I have an extra copy of the fantastic Bioinformatics Data Skills book by Vince Buffalo (who you should all be following on twitter at @vsbuffalo). I've come up with a fun little competition to let someone have a chance of winning this signed copy.
All you have to do is write a tweet that includes the #ACGT hashtag (so I can track all of the answers), which provides the following information:
Name a useful bioinformatics data skill
The winner will be chosen randomly — hopefully by a powerful scripted solution that Vince will help me with — in two weeks time. I will post details of any interesting (or funny) suggestions that you come up with on this site. The full details are below.
- Tweets should name a 'useful bioinformatics data skill'
- Tweets must contain the hashtag #ACGT
- Last day to enter into the competition is 25th September (midnight PST)
- One winner will be chosen randomly
- Only one entrant per twitter account
- Retweets of tweets that use #ACGT hashtag will be excluded
I came across this disturbing image on the web today. Warning, may cause offense:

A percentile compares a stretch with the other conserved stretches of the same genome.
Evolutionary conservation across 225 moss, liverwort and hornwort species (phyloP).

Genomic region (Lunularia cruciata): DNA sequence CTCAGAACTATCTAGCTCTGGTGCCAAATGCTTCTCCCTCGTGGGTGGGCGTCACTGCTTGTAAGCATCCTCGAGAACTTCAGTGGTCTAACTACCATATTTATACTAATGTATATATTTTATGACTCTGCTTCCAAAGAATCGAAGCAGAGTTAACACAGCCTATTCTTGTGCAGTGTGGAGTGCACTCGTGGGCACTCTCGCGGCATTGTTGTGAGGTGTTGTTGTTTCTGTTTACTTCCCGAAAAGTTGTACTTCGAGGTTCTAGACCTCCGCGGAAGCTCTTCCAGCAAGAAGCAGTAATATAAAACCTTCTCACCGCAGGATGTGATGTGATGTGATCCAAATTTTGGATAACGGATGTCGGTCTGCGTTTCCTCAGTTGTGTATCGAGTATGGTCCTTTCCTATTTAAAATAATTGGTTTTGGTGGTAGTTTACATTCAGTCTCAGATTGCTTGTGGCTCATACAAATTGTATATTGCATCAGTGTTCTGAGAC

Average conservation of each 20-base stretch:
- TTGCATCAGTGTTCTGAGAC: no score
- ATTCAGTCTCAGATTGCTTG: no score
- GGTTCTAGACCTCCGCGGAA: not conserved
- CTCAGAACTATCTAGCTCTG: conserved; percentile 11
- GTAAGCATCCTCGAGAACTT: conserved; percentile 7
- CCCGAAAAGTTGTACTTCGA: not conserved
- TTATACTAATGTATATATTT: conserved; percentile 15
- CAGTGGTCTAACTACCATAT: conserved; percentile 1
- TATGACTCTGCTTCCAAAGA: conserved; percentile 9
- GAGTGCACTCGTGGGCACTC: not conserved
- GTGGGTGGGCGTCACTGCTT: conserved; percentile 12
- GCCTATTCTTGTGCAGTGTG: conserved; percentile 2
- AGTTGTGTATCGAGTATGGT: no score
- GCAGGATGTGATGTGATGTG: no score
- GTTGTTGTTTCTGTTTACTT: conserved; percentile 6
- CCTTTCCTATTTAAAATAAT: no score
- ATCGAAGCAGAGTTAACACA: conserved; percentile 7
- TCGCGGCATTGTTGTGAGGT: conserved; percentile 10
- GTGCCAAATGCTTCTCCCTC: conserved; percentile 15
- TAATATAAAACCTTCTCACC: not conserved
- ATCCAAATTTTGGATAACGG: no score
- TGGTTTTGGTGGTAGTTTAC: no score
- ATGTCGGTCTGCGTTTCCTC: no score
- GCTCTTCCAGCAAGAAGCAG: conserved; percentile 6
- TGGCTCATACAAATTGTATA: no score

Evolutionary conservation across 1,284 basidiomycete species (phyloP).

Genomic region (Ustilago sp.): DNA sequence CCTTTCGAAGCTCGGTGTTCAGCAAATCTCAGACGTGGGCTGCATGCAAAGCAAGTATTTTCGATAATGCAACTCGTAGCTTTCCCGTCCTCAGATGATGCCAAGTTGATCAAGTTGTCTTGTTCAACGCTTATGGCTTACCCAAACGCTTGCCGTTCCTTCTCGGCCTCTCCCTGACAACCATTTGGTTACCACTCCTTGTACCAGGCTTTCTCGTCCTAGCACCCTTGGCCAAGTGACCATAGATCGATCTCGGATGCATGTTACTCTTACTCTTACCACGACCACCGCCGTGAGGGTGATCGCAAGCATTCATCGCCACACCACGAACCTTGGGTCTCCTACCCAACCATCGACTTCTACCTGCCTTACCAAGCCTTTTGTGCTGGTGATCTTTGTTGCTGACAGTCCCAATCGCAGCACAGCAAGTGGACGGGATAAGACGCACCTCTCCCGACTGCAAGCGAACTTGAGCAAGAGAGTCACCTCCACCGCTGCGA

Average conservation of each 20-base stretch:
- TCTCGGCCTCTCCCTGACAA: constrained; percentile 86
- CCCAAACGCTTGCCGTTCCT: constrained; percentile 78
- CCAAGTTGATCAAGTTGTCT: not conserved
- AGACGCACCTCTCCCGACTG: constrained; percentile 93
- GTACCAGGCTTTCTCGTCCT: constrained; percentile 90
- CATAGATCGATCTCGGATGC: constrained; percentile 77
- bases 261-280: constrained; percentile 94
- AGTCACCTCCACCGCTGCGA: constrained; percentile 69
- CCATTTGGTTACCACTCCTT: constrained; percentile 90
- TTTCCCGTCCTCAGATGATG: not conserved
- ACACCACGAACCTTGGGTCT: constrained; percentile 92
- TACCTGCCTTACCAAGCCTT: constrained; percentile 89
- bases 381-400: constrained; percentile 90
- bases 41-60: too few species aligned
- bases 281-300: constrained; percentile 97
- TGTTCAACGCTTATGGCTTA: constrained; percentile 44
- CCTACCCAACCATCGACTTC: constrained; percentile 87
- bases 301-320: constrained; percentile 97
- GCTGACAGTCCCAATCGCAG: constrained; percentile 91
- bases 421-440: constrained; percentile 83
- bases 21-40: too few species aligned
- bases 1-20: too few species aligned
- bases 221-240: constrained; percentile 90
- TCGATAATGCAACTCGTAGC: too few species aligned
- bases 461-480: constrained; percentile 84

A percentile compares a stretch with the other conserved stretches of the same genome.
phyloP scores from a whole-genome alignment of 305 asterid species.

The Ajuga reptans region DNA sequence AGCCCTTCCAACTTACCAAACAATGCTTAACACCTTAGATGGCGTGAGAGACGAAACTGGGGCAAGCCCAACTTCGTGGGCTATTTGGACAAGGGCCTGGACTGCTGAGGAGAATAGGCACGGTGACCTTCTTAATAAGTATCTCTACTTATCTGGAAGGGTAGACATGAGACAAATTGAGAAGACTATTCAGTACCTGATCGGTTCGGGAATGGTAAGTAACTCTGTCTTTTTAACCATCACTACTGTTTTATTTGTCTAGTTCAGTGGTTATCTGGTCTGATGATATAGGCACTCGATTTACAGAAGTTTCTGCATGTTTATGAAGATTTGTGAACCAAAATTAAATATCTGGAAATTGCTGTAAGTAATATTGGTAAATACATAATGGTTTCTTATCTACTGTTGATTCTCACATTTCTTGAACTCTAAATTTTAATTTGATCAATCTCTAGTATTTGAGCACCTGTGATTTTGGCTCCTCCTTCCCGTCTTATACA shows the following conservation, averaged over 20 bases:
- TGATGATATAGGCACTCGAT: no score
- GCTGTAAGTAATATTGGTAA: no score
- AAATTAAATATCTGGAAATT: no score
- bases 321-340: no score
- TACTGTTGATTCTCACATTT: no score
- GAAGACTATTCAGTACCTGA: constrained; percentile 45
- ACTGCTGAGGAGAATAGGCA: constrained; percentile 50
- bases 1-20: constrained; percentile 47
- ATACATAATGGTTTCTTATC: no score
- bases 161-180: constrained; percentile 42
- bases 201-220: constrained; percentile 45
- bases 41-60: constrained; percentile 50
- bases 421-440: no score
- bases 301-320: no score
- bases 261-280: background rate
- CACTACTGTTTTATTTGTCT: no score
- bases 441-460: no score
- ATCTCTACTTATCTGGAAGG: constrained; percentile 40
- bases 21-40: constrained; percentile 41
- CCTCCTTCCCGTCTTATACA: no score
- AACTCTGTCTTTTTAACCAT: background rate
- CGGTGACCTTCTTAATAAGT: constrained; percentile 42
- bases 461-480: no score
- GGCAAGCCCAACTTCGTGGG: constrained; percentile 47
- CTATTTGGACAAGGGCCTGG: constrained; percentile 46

Even more disturbing was the text that accompanied the image, text that appears on Microsoft Research's flickr account (emphasis mine):
The Microsoft Biology Initiative includes several Microsoft biology tools that enable biology and bioinformatics researchers to be more productive in making scientific discoveries. One such tool, the Microsoft Research Biology Extension for Excel, displays the contents of a FASTA file containing an Influenza A virus sequence. By importing FASTA data into Excel, researchers are better able to visualize and analyze information.
The point at which you want to import FASTA files into Excel is the point at which you should probably think about quitting bioinformatics.
A new article in The Scientist magazine by Jeffrey M. Perkel shares some coding advice from Cole Trapnell, C. Titus Brown, and Vince Buffalo (I interviewed Vince in my last blog post). It is a great article, and worth a look. I particularly enjoyed this piece of advice (something that is not mentioned enough):
Treat data as "read-only"
Use an abundance of caution when working with your hard-won data, Buffalo says. For instance, “treat data as read-only.” In other words, don’t work with original copies of the data, make working copies instead. “If you have the data in an Excel spreadsheet and you make a change, that original data is gone forever,” he says.
I have seen too many students double click on FASTA, GFF, and other large bioinformatics text files and end up 'viewing' them in some inappropriate program (including Microsoft Word). If you want to view text data, use a text viewer (such as less).